Originally Posted by cosmik_debris
I'm a throw this one in the fire...
My partner and I are researching diffusers as we'd like to add some in our live room. At present, our live room is roughly 16 x 23 with 11 foot ceilings. The two short walls are parallel and the two long walls are slightly not. One long wall has the control room window and a sliding glass door to access the dead room which in turn leads to the control room.
We wanted to put up wood paneling on the long wall parallel to that which has the control room window. This at first was purely for aesthetics. Then we got to thinking that maybe it could benefit the room's sound if we could somehow arrange the panels so that some, if not all the wall could act as a diffuser.
My question to you is...does this make any sense? If so, how would we go about doing this? The wall would look something like this... http://furnitursite.com/wp-content/u...ion-Klee-1.jpg
Those panels run horizontally but we could always make them run vertically if need be.
Can we follow your formula with these panels and arrange them in steps so that some protrude outwards in the sequence you presented, or is this all a waste of time?
We are going to add some absorber/reflective wall panels on the short walls that run parallel. They will be installed at angles offset to each other to eliminate the problem of parallel surfaces.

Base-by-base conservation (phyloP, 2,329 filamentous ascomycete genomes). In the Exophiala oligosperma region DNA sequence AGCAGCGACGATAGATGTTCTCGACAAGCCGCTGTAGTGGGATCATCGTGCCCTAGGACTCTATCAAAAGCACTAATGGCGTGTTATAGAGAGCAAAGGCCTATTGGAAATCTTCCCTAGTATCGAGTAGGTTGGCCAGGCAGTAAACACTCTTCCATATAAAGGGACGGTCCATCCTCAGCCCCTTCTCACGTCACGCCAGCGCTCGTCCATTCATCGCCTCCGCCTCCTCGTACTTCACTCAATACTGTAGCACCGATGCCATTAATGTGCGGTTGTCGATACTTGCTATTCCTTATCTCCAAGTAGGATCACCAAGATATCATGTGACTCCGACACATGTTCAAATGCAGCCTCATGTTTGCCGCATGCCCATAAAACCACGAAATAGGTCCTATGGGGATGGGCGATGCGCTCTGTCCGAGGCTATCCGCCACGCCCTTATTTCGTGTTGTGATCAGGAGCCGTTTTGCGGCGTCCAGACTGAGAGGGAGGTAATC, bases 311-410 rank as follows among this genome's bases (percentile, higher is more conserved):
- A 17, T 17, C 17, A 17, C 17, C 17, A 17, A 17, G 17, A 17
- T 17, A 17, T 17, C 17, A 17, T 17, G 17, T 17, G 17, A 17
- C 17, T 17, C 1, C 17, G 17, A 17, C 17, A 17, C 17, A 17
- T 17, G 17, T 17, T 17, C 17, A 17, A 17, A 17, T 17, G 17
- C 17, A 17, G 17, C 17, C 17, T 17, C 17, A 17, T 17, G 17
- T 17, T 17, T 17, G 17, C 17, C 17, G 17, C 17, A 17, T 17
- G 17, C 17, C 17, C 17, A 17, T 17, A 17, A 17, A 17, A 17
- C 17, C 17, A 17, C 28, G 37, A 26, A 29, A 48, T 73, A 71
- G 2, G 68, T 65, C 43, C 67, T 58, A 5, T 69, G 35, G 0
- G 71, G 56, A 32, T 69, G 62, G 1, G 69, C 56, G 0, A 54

Do you know how wide the panels will be?
It's a very interesting idea, but the way it enhances your sound will depend on the width of the panels. Here's what I suggest you do:
Using any of the 7-step sequences I've given (e.g., the sequence for diffuser A1-LF), try scaling up the size of the geometry so that the width matches the width of your panels, but the proportions are retained (i.e., the whole diffuser will be inflated in size).
Then, download the software AFMG Reflex
and try simulating the design (this should not take very long... maybe an hour). My trial version of AFMG Reflex has expired, so I can't simulate your design myself right now... but, if you simulate the design and post the results here I'll be able to tell you whether or not it's worth your time to build your wall like that.
If your panels are as wide as the ones in the photo you've linked to, I expect you will improve the low frequency response of the room because your wall will act as a low frequency diffuser. It will also look neat!
Does what I've mentioned make sense to you?
Keep us posted on how it goes, and if you have questions.